A bastion of American culture in the 1990s, Gap is having a quiet resurgence, having recently introduced many of its famous vintage pieces with their ‘GAP Generation’ campaign. Given that brand association is very much in style at the moment, it feels as if it is only a matter of time before the GAP hoodie and t-shirt are seen on the population at large.
The FCUK t-shirt has actually never gone away, people just seem to have fallen out with the semantically playfully slogan tees. However, at less than £30, the sheer thrill of wearing a t-shirt that insinuates vulgarity while demonstrating wit suddenly seems much better value than a £300 ‘ironic’ designer t-shirt. With the brand French Connection currently experiencing some financial turbulence, why not help support this bastion of ’90s style.
Nike, Addidas, Reebok and Puma have all made major comebacks – if they ever went away – which means we’re hoping for Ellesse to make their big return to city streets this year. The brand is well on its way, having launched an ‘Ellesse Heritage’ line that draws from past collections to offer new versions. And there’s a wealth of material to choose from; founded in 1959, the original logo was created from the initials of Leonardo Servadio, the creator of the brand. In 1975, the half tennis ball was introduced on top of the name where it remains to this day.
Another American brand that is enjoying an exciting resurgence, DKNY has always embodied that mythical hybrid of glamorous working woman – the kind of lady who runs for the bus in tube and grows unfrizzable hair. Luckily, with a little bit of brand association you too can enjoy the cool breeze of success and sophistication wherever you go – though no promises you’ll look as good as Bella Hadid; just be your best self!
Similarly to GAP and Ellesse, Guess has launched its Guess Originals line, paying homage to the best of their archive and making the most of their fashionable reputation in the ’90s. Use this logo to channel the likes of Claudia Schiffer, Drew Barrymore and Paris Hilton (the latter being a personal favourite) and remember a more decadent time.
Thanks to an ongoing collaboration with the super powerhouse that is Gigi Hadid, Tommy Hilfiger has made an energetic comeback to the public sphere. Their resurgence comes at an interesting time, given that the brand plays on romantic ideas around America and American identity. We eagerly await the reinstatement of the bandeau top below, perhaps the only way to make to America truly great again.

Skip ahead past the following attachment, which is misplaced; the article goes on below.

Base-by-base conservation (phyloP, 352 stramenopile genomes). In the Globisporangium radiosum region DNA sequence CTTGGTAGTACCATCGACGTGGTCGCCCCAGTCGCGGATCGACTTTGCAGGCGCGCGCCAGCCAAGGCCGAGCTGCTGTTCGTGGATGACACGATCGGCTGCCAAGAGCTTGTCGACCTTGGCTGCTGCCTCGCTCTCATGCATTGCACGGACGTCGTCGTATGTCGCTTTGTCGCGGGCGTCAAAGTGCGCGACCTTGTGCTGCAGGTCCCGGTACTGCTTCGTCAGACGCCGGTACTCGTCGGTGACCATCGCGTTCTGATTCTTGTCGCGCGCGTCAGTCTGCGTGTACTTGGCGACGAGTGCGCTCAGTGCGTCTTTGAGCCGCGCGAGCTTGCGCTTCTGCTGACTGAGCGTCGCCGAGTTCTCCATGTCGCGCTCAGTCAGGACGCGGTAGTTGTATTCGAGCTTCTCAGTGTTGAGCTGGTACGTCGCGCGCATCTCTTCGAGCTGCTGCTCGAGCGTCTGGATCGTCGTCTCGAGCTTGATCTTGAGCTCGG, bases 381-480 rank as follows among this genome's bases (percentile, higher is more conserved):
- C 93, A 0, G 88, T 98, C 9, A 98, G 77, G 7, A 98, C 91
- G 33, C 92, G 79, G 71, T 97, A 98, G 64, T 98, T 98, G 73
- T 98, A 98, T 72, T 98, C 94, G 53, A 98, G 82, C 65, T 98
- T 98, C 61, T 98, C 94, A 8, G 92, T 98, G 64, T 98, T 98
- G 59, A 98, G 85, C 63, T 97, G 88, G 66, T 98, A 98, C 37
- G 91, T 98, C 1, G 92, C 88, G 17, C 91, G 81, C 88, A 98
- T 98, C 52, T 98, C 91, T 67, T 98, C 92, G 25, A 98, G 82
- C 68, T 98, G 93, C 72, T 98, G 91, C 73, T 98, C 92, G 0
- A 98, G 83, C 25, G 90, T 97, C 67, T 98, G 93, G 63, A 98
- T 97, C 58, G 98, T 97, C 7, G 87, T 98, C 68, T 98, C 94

Although Calvin Klein as a brand is hardly in need of a comeback, the t-shirts haven’t enjoyed as much of a resurgence as the sports bras and pants. Launched in the late 1960s, Calvin Klein has always been synonymous with sex appeal – a savvy marketing move which has seen the brand roll out a series of controversial advertising campaigns over previous decades – which has made their underwear an easy target to launch rebrands and new campaigns. Now that the #mycalvins hype has died down and Raf Simons has joined the brand as Creative Director, associating with CK via the nonchalance of a t-shirt seems like a smart move for the fashion conscious.
Queen Donetella has never lost her magic touch, but there was something extremely good about Versace in the ’90s. Whether it was the line up of playful models in scrunched up metallic skirts, Claudia Schiffer in jeans and tangerine heels or Christy Turlington with a naked man on her arm, there really was no beating them. As such, we’d recommend paying homage to an iconic brand by wearing their logo across your chest. If you’re feeling flush, purchase a new version for £440, or pick up a vintage version on Etsy.